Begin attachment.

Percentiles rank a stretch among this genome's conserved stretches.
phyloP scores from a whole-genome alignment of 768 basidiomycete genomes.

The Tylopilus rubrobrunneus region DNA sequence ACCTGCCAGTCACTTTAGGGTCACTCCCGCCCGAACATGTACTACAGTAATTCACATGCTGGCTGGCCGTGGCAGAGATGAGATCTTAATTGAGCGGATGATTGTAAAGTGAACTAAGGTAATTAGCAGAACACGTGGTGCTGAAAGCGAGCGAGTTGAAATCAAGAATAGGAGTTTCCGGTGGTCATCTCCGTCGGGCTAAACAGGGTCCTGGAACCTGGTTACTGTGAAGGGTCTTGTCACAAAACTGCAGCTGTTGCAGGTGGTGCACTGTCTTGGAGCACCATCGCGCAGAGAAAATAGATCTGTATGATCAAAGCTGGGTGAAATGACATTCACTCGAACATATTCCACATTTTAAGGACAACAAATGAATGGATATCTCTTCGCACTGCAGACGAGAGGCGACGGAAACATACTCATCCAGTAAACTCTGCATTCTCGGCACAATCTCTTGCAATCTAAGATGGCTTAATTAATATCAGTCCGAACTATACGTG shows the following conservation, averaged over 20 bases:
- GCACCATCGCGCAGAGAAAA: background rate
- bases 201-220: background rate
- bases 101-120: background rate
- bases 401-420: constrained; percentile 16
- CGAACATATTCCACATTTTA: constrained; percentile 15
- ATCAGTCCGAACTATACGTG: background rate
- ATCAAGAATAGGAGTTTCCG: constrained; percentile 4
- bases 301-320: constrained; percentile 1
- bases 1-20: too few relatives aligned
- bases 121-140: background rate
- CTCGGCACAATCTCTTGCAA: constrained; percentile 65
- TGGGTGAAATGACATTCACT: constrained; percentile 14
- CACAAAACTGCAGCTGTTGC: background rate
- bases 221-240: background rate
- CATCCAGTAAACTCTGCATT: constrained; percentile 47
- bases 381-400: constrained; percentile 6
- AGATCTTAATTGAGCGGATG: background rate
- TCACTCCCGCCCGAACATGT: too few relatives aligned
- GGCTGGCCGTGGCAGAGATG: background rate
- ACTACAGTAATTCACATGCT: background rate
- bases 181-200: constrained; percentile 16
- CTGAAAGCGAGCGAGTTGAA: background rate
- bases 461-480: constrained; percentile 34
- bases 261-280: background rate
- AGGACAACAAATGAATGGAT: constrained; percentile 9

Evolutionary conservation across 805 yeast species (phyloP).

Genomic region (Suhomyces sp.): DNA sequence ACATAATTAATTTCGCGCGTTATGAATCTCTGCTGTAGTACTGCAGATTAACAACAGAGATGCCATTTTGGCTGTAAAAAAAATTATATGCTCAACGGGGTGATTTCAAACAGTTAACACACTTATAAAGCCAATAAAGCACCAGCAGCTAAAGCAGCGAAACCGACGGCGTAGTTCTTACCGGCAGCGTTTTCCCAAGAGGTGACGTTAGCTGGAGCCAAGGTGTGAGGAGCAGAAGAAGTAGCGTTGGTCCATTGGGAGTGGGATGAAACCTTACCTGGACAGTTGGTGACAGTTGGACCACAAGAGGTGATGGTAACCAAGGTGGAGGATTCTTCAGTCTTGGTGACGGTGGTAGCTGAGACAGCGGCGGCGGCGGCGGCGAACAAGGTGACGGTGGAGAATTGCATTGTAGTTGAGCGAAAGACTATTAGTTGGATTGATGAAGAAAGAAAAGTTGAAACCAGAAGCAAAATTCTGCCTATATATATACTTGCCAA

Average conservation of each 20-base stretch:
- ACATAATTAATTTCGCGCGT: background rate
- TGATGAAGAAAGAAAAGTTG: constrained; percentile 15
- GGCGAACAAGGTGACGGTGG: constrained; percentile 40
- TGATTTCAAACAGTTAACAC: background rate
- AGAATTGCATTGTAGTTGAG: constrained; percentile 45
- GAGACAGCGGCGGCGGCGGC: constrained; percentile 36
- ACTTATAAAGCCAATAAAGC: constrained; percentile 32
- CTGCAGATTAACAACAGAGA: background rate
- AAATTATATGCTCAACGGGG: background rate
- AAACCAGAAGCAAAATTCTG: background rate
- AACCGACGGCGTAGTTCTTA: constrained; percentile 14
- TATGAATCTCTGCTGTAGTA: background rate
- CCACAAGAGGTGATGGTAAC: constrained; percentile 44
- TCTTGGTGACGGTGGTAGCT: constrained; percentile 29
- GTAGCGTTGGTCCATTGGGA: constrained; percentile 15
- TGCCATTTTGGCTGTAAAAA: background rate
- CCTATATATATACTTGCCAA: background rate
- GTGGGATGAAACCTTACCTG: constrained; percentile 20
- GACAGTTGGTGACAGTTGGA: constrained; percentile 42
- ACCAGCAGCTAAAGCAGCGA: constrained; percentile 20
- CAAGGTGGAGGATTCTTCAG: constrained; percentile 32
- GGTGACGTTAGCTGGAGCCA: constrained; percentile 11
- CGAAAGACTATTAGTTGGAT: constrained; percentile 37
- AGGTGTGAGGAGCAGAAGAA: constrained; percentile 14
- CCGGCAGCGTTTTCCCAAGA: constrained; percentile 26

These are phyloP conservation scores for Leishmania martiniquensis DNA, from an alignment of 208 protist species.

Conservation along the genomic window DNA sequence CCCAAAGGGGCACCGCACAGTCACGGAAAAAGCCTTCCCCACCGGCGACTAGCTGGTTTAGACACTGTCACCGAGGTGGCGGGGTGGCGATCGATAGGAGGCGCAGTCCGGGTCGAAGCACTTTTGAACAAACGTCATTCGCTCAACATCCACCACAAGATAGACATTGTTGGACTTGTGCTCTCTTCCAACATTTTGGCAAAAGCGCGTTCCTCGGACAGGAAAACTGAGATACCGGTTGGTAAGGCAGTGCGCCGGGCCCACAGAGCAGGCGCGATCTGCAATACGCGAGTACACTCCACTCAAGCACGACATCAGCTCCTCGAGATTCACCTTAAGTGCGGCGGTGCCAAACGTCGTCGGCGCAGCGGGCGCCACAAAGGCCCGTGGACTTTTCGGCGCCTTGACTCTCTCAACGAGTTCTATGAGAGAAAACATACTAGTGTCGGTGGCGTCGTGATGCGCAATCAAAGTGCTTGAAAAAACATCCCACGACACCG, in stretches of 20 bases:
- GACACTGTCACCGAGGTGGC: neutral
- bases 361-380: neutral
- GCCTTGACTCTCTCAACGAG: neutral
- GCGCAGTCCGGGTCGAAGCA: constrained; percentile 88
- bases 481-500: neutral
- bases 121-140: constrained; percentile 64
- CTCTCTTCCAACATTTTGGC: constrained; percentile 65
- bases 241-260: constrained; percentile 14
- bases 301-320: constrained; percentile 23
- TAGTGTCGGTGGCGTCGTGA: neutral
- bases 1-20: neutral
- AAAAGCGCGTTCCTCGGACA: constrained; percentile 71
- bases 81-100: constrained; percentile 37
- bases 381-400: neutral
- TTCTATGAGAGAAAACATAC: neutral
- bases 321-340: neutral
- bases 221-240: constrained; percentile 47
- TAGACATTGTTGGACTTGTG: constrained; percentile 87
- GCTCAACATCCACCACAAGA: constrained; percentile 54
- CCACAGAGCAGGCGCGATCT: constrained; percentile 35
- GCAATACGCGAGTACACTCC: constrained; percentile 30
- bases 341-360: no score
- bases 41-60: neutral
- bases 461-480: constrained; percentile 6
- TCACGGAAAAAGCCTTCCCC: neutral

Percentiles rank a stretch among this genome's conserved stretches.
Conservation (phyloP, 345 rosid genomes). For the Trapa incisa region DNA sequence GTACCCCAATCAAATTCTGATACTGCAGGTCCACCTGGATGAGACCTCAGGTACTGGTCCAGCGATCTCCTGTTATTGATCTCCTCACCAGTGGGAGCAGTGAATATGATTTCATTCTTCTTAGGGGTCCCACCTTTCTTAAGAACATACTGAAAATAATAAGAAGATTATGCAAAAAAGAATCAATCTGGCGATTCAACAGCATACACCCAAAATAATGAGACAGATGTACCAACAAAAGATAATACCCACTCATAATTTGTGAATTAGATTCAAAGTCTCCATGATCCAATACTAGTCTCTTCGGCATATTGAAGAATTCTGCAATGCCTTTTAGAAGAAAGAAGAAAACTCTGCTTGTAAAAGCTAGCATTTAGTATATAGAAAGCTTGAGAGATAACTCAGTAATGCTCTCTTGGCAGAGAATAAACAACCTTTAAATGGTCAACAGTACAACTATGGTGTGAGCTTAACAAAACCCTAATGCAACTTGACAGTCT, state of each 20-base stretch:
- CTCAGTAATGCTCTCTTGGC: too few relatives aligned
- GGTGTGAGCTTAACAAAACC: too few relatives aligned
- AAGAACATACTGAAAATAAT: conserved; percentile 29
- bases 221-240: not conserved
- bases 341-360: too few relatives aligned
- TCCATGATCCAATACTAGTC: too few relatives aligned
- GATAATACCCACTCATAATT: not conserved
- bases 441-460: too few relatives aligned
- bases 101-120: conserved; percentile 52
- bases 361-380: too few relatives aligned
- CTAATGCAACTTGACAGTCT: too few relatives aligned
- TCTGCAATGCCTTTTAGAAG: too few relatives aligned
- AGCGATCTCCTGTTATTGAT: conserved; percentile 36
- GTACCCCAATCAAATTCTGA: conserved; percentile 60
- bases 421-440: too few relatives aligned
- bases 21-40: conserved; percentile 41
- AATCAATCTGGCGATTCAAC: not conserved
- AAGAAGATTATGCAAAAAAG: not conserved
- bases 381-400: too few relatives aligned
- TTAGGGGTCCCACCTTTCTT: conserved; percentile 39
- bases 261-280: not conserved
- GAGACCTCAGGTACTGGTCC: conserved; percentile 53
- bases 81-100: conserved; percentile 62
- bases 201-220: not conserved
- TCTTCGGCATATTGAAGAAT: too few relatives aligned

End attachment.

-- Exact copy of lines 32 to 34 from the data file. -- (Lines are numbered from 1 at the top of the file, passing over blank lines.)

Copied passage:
- ACATAATTAATTTCGCGCGT: background rate
- TGATGAAGAAAGAAAAGTTG: constrained; percentile 15
- GGCGAACAAGGTGACGGTGG: constrained; percentile 40